Remarks on Lighting the National Community Christmas Tree
My fellow Americans:
In just a moment we'll be lighting our National Christmas Tree, continuing a wonderful tradition that was started by President Coolidge 60 years ago.
I know there's a special feeling that we share when we push the button lighting up that tree. It's as if each one of those twinkling lights sends a new spirit of love, hope, and joy through the heart of America.' And, of course, the brightest light of all is the Star of Peace, expressing our hopes and prayers for peace for our families, our communities, our nation, and the world.
On behalf of our fellow citizens, Nancy and I would like to thank all of you on the Ellipse who have given America such a beautiful Christmas present, the 1983 Pageant for Peace.
Christmas is a time for giving, and as we reach out to family and friends, I hope we'll also open our hearts to those who are lonely and in need, citizens less fortunate than ourselves, brave soldiers working to preserve peace from the tip of Alaska to the shores of Lebanon, to the DMZ in Korea, families maintaining a constant vigil for their missing in action, and millions forbidden the freedom to worship a God who so loved the world that He gave us the birth of the Christ Child so that we might learn to love each other. I know they would welcome your expressions of love and support.
Many stories have been written about Christmas. Charles Dickens' "Carol" is probably the most famous. Well, I'd like to read some lines from a favorite of mine called, "One Solitary Life," which describes for me the meaning of Christmas. It's the story of a man born of Jewish parents who grew up in an obscure village working in a carpenter shop until he was 30 and then for 3 years as a preacher. And, as the story says, he never wrote a book, he never held an office, he never had a family, he never went to college, he never traveled 200 miles from the place where he was born. He never did one of the things that usually accompany greatness.
While still a young man, the tide of popular opinion turned against him. His friends ran away. One of them denied him. He was turned over to his enemies. He went through the mockery of a trial. He was nailed upon a cross between two thieves. While he was dying, his executioners gambled for the only piece of property that he had on Earth. When he was dead he was taken down and laid in a borrowed grave.
Nineteen wide centuries have come and gone. And today he is the centerpiece of much of the human race. All the armies that ever marched, all the navies that were ever built, and all the parliaments that ever sat, and all the kings that ever reigned, put together, have not affected the life of man upon Earth as powerfully as this one solitary life.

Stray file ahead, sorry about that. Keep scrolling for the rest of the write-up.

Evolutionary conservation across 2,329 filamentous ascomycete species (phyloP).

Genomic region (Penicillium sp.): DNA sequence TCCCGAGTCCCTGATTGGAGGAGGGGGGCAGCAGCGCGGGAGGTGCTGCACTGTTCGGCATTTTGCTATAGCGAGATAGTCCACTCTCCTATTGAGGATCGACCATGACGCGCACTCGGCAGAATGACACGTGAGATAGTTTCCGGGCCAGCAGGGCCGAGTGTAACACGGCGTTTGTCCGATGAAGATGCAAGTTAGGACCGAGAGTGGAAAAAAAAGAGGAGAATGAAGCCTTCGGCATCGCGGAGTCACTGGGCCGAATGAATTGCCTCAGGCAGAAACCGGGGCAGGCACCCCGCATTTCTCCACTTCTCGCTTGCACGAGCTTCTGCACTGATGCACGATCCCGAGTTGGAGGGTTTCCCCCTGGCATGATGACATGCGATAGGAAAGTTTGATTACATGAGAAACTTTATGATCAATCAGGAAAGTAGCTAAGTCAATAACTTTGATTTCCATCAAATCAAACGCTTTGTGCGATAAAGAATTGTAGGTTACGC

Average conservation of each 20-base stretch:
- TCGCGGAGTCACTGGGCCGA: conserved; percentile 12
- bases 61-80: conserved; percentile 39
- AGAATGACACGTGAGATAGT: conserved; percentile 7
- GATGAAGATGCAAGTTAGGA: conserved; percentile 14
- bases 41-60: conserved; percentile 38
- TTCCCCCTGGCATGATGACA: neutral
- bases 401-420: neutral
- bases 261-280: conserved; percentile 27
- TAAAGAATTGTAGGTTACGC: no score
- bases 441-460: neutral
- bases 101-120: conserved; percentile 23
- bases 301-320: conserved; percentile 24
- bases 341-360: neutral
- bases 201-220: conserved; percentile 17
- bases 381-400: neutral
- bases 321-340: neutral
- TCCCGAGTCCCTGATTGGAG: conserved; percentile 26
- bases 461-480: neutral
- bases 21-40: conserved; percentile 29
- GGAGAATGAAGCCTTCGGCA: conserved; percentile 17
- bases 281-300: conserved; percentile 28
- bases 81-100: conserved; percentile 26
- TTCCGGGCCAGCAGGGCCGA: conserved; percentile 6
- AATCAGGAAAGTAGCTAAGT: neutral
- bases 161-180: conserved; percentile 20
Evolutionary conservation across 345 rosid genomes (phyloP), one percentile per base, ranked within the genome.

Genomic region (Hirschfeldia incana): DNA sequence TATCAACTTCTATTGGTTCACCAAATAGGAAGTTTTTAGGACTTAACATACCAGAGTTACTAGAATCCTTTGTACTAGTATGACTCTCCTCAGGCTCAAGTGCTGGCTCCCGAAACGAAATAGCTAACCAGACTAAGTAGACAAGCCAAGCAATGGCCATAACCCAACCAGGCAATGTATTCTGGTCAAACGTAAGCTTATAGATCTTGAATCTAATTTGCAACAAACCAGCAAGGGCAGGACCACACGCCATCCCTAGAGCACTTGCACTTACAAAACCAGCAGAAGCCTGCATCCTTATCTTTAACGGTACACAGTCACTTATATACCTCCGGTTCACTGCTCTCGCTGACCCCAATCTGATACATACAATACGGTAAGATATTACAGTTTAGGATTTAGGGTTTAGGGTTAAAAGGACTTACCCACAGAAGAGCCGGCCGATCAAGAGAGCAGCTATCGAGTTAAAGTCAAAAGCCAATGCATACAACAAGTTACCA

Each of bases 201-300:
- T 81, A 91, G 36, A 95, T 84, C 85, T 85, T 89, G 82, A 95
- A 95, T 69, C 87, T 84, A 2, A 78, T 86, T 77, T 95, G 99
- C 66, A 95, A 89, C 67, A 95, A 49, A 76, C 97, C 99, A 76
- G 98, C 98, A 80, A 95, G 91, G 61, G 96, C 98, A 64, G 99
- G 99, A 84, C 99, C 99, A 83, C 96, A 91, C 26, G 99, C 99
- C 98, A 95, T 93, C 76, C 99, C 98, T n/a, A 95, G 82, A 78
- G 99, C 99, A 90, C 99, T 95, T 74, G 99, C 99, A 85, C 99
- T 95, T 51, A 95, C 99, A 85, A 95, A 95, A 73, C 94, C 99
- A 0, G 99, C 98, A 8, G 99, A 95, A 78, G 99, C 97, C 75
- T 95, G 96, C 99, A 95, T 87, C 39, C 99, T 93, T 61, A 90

I have always believed that the message of Jesus is one of hope and joy. I know there are those who recognize Christmas Day as the birthday of a great and good man, a wise teacher who gave us principles to live by. And then there are others of us who believe that he was the Son of God, that he was divine. If we live our lives for truth, for love, and for God, we never need be afraid. God will be with us, and He will be part of something much larger, much more powerful and enduring than any force here on Earth.
Now, tonight I have a very special person here with me to spread our Christmas joy. Her name is Amy Benham, and she comes all the way from Westport, Washington. Amy recently wrote the leaders of a public-spirited project named "Make A Wish" and said, "The Christmas tree that lights up for our country must be seen all the way to heaven. I would wish so much to help the President turn on those Christmas lights."
Well, Amy, the nicest Christmas present I could receive is helping you make your dream come true. When you press the button over here—we're going over there-the whole world will know that Amy Benham lit up the skies, sending America's love, hope, and joy all the way to heaven and making the angels sing.
And now, you and I will walk over so you can light the tree. And then after that's done we'll all join in singing one of our favorite Christmas carols, "Joy to the World." So, let's go over here.
Note: The President spoke at 5:47 p.m. at the South Portico of the White House during the annual Christmas Pageant of Peace.
Ronald Reagan, Remarks on Lighting the National Community Christmas Tree Online by Gerhard Peters and John T. Woolley, The American Presidency Project https://www.presidency.ucsb.edu/node/262232